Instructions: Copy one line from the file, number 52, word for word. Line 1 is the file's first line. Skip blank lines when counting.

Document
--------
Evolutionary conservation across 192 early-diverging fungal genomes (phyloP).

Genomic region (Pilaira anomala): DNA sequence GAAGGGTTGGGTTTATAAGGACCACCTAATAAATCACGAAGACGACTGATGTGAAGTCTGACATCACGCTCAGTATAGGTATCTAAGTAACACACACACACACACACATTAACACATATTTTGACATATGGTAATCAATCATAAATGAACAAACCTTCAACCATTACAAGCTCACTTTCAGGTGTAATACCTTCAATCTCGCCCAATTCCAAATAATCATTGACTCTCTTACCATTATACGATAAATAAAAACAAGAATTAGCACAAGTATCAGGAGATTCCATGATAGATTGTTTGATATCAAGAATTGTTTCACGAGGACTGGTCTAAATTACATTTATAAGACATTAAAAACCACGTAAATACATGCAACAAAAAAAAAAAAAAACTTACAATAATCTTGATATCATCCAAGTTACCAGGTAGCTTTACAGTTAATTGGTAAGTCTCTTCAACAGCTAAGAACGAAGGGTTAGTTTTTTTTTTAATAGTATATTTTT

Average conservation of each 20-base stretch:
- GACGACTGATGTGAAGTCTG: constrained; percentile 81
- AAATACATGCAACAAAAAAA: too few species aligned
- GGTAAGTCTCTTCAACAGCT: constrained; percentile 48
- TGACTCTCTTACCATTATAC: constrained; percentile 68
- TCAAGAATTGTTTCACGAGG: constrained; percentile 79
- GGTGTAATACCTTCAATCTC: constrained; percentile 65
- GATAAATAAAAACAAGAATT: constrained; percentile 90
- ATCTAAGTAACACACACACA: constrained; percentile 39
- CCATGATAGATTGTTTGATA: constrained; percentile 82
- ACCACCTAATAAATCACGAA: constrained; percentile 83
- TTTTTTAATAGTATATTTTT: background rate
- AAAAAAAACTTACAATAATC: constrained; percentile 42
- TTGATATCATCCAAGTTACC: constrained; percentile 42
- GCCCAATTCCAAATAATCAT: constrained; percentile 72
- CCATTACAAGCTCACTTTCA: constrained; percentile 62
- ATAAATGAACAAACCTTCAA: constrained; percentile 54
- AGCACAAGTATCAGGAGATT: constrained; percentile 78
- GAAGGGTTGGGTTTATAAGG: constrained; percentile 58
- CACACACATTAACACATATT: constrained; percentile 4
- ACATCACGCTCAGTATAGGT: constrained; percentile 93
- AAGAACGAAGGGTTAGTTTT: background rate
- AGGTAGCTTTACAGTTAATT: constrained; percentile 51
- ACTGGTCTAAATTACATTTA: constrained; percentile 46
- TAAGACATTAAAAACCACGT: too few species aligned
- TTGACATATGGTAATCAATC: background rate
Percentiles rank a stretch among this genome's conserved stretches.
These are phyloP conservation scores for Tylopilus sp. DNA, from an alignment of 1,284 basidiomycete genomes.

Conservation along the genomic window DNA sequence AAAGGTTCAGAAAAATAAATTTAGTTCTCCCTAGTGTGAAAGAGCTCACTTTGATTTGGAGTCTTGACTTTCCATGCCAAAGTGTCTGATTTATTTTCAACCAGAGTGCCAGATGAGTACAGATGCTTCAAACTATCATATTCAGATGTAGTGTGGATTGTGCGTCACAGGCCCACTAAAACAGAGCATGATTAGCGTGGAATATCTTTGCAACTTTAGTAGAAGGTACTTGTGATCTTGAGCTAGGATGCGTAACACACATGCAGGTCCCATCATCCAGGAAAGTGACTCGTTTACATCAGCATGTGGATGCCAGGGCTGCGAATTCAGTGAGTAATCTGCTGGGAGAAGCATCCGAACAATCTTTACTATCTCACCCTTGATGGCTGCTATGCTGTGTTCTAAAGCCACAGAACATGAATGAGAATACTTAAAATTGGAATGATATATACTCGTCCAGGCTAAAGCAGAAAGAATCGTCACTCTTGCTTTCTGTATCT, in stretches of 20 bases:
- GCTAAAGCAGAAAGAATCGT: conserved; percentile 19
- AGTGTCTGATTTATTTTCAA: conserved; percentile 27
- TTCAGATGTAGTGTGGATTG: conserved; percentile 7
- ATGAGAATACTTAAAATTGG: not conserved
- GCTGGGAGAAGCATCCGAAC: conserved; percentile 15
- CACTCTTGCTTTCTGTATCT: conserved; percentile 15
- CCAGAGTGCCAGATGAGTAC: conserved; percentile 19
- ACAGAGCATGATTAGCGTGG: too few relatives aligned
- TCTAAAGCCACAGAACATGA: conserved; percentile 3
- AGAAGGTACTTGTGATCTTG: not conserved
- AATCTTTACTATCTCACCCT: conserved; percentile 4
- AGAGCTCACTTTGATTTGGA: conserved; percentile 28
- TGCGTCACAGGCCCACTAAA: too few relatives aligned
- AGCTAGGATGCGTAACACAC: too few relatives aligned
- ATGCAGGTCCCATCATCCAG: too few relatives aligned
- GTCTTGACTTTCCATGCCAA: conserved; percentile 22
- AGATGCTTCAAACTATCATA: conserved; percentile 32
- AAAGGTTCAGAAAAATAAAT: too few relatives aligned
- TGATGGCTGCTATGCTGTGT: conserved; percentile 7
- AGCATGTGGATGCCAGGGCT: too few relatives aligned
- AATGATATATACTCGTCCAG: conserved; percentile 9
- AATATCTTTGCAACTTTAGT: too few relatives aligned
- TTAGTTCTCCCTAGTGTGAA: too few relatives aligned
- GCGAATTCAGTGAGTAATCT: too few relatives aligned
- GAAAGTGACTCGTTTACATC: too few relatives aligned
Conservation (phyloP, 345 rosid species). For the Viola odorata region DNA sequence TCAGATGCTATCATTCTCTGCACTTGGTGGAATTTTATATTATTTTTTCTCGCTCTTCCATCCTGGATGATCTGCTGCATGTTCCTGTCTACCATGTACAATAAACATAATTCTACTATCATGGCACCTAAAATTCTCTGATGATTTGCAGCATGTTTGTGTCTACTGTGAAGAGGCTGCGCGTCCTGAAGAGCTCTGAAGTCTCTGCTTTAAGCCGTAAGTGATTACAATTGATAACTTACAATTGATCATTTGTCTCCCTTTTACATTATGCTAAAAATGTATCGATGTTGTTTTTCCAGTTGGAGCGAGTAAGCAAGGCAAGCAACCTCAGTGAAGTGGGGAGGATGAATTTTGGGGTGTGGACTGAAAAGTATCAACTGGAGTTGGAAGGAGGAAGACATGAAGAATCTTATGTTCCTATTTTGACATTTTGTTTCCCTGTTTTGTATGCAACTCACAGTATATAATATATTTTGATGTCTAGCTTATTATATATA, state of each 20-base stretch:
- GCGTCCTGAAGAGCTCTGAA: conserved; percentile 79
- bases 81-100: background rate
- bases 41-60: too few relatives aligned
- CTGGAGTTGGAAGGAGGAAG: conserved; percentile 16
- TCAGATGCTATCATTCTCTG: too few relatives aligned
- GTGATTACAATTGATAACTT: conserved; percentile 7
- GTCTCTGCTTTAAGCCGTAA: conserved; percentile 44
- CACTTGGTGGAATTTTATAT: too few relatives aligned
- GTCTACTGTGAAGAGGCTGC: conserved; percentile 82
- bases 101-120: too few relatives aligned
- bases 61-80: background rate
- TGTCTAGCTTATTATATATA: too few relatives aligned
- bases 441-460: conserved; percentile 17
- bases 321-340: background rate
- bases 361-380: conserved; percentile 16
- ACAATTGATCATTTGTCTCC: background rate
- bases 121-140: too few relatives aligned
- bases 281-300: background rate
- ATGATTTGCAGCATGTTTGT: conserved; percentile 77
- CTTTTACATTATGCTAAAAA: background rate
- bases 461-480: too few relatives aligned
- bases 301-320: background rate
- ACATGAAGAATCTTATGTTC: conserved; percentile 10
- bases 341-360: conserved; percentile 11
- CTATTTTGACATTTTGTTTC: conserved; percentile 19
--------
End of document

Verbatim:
- AATGATATATACTCGTCCAG: conserved; percentile 9